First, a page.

In this interview, Agha Iqrar Haroon, popularly known as Ekrar, shares his insights on tourism development in Pakistan and Asia. He first joined the tourism sector as a tourist guide at the age of 15 and then worked as a journalist for Pakistan’s leading English newspapers. Haroon is a former Consultant at the Pakistan Ministry of Tourism and the founding President of Ecotourism Society Pakistan that was constituted in 1998. Agha Iqrar Haroon is the Honorary Head of The Region Initiative (TRI), connecting South Asia, Central Asia and Eastern Europe. He is currently working as Chief Editor of Dispatch News Desk (DND) news agency and teaches tourism and media studies in different universities.
- Agha Iqrar Haroon’s main personal and professional insights;
- How tourism has evolved and developed in Pakistan;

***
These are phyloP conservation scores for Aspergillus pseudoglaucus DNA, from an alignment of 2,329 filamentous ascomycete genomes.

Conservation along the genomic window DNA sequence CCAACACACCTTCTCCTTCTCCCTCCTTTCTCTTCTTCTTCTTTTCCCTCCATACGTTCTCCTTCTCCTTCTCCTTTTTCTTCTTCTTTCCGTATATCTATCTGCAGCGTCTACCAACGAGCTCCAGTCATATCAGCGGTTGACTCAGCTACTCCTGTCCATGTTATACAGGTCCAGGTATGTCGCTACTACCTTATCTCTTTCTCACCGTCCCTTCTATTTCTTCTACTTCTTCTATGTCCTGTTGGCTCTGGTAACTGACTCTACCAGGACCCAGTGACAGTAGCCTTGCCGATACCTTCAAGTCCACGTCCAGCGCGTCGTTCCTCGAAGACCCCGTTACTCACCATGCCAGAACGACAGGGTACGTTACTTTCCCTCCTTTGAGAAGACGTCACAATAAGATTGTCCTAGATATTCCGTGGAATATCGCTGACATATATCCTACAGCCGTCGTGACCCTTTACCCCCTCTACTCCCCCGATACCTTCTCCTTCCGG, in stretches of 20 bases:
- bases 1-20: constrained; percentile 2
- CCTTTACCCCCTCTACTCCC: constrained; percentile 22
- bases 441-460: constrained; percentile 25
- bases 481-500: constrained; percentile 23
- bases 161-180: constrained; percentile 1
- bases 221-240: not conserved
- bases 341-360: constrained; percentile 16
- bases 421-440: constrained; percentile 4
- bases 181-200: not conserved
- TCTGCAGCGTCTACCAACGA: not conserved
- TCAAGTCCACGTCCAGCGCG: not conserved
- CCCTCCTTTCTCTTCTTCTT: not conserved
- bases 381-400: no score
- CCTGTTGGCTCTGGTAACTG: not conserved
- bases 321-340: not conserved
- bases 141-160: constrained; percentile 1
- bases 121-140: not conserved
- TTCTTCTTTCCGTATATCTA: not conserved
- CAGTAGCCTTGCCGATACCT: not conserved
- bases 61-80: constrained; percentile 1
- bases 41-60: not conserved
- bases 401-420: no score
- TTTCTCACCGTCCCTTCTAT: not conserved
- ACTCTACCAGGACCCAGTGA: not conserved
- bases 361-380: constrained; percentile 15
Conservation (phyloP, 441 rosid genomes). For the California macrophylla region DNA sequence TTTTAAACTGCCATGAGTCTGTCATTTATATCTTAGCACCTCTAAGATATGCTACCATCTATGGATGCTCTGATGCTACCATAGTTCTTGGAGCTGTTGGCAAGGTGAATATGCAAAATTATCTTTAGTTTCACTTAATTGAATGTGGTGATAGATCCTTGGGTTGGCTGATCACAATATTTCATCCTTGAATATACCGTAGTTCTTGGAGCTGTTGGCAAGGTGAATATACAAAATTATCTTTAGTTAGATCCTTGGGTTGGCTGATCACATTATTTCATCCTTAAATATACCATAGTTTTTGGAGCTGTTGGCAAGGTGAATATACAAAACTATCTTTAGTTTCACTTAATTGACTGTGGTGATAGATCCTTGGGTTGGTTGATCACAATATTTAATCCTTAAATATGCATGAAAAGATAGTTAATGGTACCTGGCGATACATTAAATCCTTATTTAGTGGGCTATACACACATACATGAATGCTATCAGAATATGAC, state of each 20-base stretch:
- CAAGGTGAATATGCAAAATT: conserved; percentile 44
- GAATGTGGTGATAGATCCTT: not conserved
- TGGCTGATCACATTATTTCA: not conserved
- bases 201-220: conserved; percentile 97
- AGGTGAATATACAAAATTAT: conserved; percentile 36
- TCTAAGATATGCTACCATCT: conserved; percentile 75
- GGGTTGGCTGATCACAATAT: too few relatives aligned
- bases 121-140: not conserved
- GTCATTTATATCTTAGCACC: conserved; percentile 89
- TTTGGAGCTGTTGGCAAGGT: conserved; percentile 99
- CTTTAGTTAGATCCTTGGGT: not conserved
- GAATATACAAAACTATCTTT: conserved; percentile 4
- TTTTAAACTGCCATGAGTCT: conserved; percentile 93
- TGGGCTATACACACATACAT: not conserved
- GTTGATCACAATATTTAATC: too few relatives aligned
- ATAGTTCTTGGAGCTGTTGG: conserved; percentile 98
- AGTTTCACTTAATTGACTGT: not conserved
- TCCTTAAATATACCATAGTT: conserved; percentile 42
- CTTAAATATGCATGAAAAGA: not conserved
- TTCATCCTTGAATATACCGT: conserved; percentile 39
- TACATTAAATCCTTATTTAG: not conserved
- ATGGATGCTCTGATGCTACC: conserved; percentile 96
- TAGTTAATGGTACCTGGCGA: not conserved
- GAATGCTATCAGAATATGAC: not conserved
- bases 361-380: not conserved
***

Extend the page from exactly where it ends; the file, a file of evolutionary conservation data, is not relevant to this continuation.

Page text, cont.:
- Similar threats and opportunities presented to South Asia, Central Asia and Eastern Europe;
- Which issues are the most crucial for advancement towards a more sustainable tourism in Pakistan;
- Predictions for the future of sustainable tourism in the Asia-Pacific region.
Ekrar, do you remember the first time you heard or thought about sustainability in tourism? What got you interested in this topic?
I was a tour guide in the early 80s when I was a student in my first year in college. At that time Pakistan was popular among extreme hikers, mountaineers, anthropologists and writers used to travel to our north in groups.
People who visited our country often left imported beer bottles, cans, plastic bags and non-dissolvable garbage behind. Tourist groups would come through big tourism operators who managed their accommodation, food and transport. Big tour companies situated in big cities were receiving money and I saw almost nothing practically transferred to communities where these tours had been operated. Communities were essentially just there to receive garbage.
I was not happy with this situation and thought there was something I could do to protect nature and transfer the benefits of tourism to local communities. This was the beginning and start of my activism.